CSIRO tests its “outback rover” in outback Western Australia, with the goal of enabling remote calibration missions of Earth observation satellites in the future
By Adam Harper
630 kilometres may be a long way to travel for an eye check-up; but when those eyes are viewing landscapes at over 2,000 kilometres away and are responsible for millions of dollars worth of information supporting decisions on environmental management, farming practices and mineral exploration, it’s well worth the trip.
That’s exactly what CSIRO researchers did on a recent mission from Perth when they travelled out to Lake Lefroy (near Kalgoorlie) with colleagues from France, Israel, China and Japan. Their job was to make sure the information coming from several Earth observation satellites orbiting the globe is accurate; it’s a process called vicarious calibration.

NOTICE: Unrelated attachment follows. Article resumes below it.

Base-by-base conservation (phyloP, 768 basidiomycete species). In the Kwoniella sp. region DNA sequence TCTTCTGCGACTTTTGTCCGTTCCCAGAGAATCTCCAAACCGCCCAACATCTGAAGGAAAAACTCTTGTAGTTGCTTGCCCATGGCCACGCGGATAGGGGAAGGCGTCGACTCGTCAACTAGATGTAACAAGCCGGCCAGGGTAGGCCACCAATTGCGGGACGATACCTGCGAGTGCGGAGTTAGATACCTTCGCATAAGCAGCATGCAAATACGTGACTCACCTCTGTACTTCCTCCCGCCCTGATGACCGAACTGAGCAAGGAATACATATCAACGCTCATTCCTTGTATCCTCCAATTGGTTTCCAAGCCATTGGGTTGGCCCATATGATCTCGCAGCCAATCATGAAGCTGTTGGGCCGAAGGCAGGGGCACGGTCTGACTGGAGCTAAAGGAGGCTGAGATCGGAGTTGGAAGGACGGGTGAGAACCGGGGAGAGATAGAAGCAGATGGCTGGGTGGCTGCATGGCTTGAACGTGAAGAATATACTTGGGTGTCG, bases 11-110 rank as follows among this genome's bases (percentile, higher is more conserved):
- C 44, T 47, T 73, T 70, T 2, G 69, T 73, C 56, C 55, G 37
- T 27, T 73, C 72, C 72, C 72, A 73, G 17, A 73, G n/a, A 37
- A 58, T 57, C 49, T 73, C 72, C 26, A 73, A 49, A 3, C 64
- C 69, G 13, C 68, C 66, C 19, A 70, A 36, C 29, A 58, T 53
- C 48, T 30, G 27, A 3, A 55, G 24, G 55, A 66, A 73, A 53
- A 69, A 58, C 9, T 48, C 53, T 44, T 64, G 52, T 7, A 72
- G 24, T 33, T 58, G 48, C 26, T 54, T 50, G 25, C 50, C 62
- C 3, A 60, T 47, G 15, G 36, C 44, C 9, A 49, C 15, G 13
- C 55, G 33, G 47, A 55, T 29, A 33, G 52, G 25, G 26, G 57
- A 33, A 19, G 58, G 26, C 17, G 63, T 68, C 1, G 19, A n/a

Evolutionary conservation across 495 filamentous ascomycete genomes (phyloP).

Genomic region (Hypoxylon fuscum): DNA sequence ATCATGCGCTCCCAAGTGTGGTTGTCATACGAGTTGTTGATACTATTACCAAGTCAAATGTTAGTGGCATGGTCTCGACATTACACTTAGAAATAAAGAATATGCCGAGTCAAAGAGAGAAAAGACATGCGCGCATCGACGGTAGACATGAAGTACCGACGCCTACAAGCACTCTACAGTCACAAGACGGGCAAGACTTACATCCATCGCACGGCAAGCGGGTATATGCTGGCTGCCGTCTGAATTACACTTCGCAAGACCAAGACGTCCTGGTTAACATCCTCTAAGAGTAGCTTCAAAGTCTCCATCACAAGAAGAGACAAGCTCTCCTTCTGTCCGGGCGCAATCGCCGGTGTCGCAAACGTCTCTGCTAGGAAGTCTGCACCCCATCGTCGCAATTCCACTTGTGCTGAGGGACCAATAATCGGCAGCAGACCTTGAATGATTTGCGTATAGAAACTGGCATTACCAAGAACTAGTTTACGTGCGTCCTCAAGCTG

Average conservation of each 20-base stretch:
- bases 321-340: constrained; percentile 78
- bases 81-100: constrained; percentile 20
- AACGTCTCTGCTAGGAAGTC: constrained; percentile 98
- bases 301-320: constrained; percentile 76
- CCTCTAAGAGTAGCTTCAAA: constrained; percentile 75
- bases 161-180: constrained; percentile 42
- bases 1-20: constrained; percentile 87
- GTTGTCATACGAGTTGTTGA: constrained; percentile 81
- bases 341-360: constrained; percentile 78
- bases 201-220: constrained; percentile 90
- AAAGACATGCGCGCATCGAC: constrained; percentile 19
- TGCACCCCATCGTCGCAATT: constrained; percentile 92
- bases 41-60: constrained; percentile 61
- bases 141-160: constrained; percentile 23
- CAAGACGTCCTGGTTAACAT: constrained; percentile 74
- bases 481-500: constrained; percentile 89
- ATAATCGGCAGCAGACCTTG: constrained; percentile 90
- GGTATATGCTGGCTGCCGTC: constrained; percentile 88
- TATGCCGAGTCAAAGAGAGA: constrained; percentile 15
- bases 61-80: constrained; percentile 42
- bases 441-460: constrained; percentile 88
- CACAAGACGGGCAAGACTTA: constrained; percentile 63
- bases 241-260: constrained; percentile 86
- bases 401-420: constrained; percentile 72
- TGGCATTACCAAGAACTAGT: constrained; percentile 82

And this time, their space communication mission went space age.
Nicknamed the ‘Outback Rover’, this vehicle may look like a cousin to R2-D2 from Star Wars, but it is a prototype from CSIRO, which could enable future calibration missions to be conducted remotely.
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